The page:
The burden of proof rests with the mover; nevertheless, if the mover will not bear the burden of proof at trial on the issue that is before the court on the motion for summary judgment, the mover's burden on the motion does not require him to negate all essential elements of the adverse party's claim, action, or defense, but rather to point out to the court the absence of factual support for one or more elements essential to the adverse party's claim, action, or defense. La. C.C.P. art. 966(D)(1). The burden is on the adverse party to produce factual support sufficient to establish the existence of a genuine issue of material fact or that the mover is not entitled to judgment as a matter of law. Id. When a motion for summary judgment is made and supported as provided in La. C.C.P. art. 967(A), an adverse party may not rest on the mere allegations or denials of his pleading, but his response, by affidavits or as otherwise provided in La. C.C.P. art. 967(A), must set forth specific facts showing that there is a genuine issue for trial. La. C.C.P. art. 967(B). If he does not so respond, summary judgment, if appropriate, shall be rendered against him. Id.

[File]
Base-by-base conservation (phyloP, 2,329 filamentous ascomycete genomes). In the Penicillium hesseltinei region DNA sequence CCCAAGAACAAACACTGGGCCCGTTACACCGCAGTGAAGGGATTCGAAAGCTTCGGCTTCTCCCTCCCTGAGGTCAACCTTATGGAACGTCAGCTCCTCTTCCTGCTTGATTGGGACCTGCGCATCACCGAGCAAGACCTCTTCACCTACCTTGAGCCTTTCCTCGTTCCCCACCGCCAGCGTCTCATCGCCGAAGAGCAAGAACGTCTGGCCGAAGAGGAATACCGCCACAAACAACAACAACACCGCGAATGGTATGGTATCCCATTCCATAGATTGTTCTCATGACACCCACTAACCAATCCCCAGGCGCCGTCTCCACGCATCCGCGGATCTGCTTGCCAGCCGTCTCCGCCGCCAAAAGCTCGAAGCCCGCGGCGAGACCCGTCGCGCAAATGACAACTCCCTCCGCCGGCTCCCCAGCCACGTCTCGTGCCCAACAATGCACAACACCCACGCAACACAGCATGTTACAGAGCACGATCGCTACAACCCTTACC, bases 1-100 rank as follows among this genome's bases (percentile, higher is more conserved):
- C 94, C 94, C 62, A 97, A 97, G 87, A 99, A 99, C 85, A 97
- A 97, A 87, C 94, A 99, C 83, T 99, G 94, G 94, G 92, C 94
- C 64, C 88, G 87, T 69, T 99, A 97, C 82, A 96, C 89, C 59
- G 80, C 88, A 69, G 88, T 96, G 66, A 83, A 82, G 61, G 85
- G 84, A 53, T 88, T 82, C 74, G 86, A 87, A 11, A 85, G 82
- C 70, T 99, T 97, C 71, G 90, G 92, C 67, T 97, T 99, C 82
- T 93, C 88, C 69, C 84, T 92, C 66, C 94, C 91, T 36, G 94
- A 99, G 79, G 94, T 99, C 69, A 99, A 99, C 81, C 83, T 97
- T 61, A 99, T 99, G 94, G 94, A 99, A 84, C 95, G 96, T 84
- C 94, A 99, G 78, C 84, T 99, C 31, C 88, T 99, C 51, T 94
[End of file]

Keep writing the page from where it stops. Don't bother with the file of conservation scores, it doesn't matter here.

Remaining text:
This court has previously held that a hospital is not a “merchant” under La. R.S. 9:2800.6. As a result, hospital liability in a slip and fall case has been held to fall under the general negligence standards. Grinnell v. St. Francis Med. Ctr., Inc., 48,249 (La. App. 2 Cir. 8/21/13), 156 So. 3d 117; Holden v. La. State Univ. Med. Ctr.-Shreveport, 29,268 (La. App. 2 Cir. 2/28/97),690 So. 2d 985, writ denied, 97-0797 (La. 5/1/97), 693 So. 2d 730; Reynolds v. St. Francis Med. Ctr., 597 So. 2d 1121 (La. App. 2 Cir. 1992).